These seven actions offer a recipe for organisational success in an era of constant change. Though the desirable traits of current leaders may be similar to those required in the past, the perfect balance of these skills and attitudes will alter as we move into new environments and business landscapes. By equipping themselves with these capabilities, leaders can move forward with the ability to emerge in a position of strength on the other side.
1. Communicate a compelling strategic direction
It is no longer realistic to expect strategy development to be in the hands of a few at the ‘top’ of the organisation. This is where the value of collaboration comes in. Adjusting organisational direction in light of recent world changes will be a critical job for leaders at all levels, including the development of contingency plans that address the level of ‘unknowns’ which can’t reasonably be predicted. Leaders should be honest with their teams, communicating possible plans for different scenarios, while still creating an overall vision – perhaps without finer points of detail which will need to evolve.
For some leaders, this will involve a fundamental shift in mindset. However, it should result in a broad strategy for the organisation that feels real to people. This strategy must be communicated and interpreted so that employees can understand how their individual work aligns and contributes. It should drive workforce engagement and productivity, which is particularly pertinent when employees are working virtually and need clarity and shared focus. Keeping employees focused on goals that are attainable and realistic will give each member of the team an anchor in times of change.
- Ensure you understand the new strategic direction, and are confident in the plan.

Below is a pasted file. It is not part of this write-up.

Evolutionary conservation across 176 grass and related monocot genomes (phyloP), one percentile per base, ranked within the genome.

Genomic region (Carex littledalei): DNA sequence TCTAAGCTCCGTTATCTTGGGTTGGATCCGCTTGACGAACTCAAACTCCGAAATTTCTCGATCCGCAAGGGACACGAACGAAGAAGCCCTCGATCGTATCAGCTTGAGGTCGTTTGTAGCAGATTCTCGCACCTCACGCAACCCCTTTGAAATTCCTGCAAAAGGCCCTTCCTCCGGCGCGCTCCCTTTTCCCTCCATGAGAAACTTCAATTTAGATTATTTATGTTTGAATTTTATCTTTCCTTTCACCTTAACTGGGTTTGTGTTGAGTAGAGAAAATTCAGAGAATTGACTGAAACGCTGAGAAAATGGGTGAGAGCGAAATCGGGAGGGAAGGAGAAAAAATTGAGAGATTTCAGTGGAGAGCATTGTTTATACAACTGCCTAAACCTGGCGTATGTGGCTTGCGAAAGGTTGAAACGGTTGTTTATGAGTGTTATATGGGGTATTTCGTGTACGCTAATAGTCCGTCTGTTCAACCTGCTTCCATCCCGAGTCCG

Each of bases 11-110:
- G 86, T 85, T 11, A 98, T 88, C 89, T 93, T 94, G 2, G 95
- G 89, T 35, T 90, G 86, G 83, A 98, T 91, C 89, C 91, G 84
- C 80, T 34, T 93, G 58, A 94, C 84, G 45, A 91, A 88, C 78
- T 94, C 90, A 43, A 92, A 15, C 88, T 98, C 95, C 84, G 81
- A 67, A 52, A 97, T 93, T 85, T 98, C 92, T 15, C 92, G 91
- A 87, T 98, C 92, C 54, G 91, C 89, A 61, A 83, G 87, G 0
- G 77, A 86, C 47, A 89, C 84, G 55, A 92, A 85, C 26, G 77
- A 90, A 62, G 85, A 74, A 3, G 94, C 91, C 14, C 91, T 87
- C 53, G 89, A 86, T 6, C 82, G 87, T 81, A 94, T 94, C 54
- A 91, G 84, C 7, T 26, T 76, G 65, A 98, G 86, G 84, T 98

- Communicate this strategy to your team(s) clearly and concisely, making the most of traditional and virtual communications tools.
- Allow time for your team(s) to consider, question and understand the strategy – make sure you open two-way lines of communication.
2. Build capability and capacity – quickly and with agility
The days of hiring people for a steady job, with a predictable workload, are over. Organisations must be agile and responsive to macro trends and factors beyond their control, at the same time as seeking to shape their destinies through intentional, strategic moves.
Success will depend predominantly on whether people have the capability – and capacity – to work effectively, in an increasingly virtual environment, and to take advantage of opportunities that arise. Organisations must focus on upskilling individuals with both the capabilities that were in short supply pre-pandemic and those required for our new working world. McKinsey predicts that this will involve a broad range of skillsets, with organisations required to focus on digital, cognitive, social and emotional and adaptability and resilience capabilities.